Description of Mirza Jawan Bakht: The prince described above in the narration was the eldest son of Shah Alam II. As an heir apparent, he was responsible for running the affairs of “Qila-e-Moalla” in the long confinement of his father in Allahabad fort after the battle of Buxar. The oriental biographical dictionary of Beale and Keene (1894) mentioned the arrival date of Prince Jahandar Shah (titular name of Mirza Jawan Bakht) at Lucknow as April 1784 CE. The difference might appear due to the conversion of Hijri date to Gregorian from primary sources. The crown prince escape to Lucknow was intended primarily to hold talks with Warren Hastings and Nawab Oudh for rescuing the seat of Delhi from the Maratha control. The call of the prince was put on hold as both parties didn’t want to engage in direct confrontation with Sindhia who was in charge of the affairs at Qilla e Mulla. As a crown prince and symbolic authority from the house of Timur, the Governor General issued an order to keep the prince in his own camp away from the Sindhia at Lucknow. A generous stipend of five lakh per annum and an accommodation according to his rank was provided to the prince at Lucknow. In initial days of his stay at Oudh, the crown prince developed a close relationship with Asifuddaula but the relationship got strained in the coming years, which forced the prince to shift his accommodation at Benares. In Benares, Mr. Hastings provided him an accommodation and monthly stipend of twenty-five thousand rupees from Nawab Oudh. The unfortunate prince passed away in Benares on 25th Shaban, 1202 AH (1 June 1788 AD) and buried with Royal traditions close to the tomb of the venerated Muslim saint. All the principal citizens and British resident of Benares attended the funeral of the Jawan Bakht.

“A PORTRAIT OF PRINCE MIRZA JAWAN BAKHT, COMPANY SCHOOL, LUCKNOW, INDIA, CIRCA 1786. It was attributed to the celebrated Scottish artist Charles Smith. Smith was a contemporary of Johann Zoffany and an adventurer-artist who traveled widely throughout India under the protection of his countryman, the Governor-General, John Macpherson. Painting and account retrieved from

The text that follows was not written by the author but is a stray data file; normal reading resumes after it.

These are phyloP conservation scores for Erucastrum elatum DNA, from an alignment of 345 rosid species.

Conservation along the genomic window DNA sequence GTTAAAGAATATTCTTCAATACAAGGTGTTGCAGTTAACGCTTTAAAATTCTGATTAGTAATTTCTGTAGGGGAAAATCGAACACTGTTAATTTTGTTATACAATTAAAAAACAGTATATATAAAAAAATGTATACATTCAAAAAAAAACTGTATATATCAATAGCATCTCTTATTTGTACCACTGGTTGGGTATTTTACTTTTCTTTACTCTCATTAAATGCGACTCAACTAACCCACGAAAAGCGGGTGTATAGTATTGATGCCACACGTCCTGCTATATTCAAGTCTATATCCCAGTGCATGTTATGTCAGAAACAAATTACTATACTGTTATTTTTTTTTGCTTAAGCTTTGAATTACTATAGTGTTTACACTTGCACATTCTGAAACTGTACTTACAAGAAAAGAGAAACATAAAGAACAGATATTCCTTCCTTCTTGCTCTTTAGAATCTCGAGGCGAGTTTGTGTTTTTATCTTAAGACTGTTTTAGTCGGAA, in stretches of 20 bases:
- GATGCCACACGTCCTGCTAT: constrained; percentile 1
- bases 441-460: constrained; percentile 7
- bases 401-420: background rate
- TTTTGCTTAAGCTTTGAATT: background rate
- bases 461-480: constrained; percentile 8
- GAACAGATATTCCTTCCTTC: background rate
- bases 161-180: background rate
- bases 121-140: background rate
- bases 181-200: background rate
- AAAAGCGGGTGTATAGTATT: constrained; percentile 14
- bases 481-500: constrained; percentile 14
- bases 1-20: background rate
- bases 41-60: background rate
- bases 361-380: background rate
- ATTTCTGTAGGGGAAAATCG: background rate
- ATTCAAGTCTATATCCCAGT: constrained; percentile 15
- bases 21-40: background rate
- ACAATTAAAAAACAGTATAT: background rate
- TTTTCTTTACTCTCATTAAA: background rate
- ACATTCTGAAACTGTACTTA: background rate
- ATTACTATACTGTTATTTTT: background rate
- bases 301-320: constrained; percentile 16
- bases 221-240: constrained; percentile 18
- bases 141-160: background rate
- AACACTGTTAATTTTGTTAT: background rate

Prince Jawan Bakht died at an early age of thirty-nine years in efforts to save the seat of his ancestors in the backdrop of late 18th-century factional politics of Hindustan. The Governor-General Warren Hastings himself wrote about the prince as “gentle, lively, possessed of a high sense of humour, of a sound judgement, an uncommonly quick penetration, and a well-cultivated understanding, with a spirit of resignation and an equality of temper almost exceeding any within reach of my own knowledge or recollection“.

Jawan Bakht left behind an account titled “Biyaz Inayat Murshidzada”.  He was an excellent poet of “Rekhta”. The paintings of Prince that was attributed to Charles Smith, a celebrated Scottish painter and letters published in Proceedings of Indian History Congress by Kali Kinkar Datta (1949 AD) reflected the position although only symbolic held by the Prince Jawan Bakht as a crown prince from the house of Babur among the British administration. The hospitality of Faizullah Khan towards the Royal caravan as narrated by Ghani was the customary tradition followed by all the princely states of Hindustan. The symbolic generosity of British and other regional power towards the house of Timur and Babur finally ended with fall of Delhi in 1857 AD. The destiny forced to join the last Mughal emperor as the leader of mutineers marked the end of the dynasty but recorded the name of Bahadur Shah Zafar as the leader of first freedom movement of British India.The recitation of the couplet by an aged Emperor after the defeat reflected the similar valor of his ancestors and love for his homeland.
Ghaaziyon min bu rahegi jab talak imaan ki
Takht-e-London tak chalegi tégh Hindustan ki
As long as there remains the scent of faith in the hearts of the valiant
The sword of Hindustan shall flash from here till the throne of London (Translation by Rana Safvi, 2015).

Nazr: A customary gift offered to Indian princes and Royals in the days of Mughal India.

Khillat: Honorary robe or any gift offered by the Imperial government.

Rekhta: A form of Urdu dialect. The rekhta style poetry was famous in 17 and 18th century.

Qila-e-Moalla: It means fort of exalted dignity. A term used for the Red Fort in the 18th and 19th century.


Najmul Ghani Khan Najmi Rampuri, Akhbaar-US-Sanadid,  (Maktba Munshi Nawal Kishore(Lucknow), Urdu, 1918). Republished by Raza Library Rampur, 1997.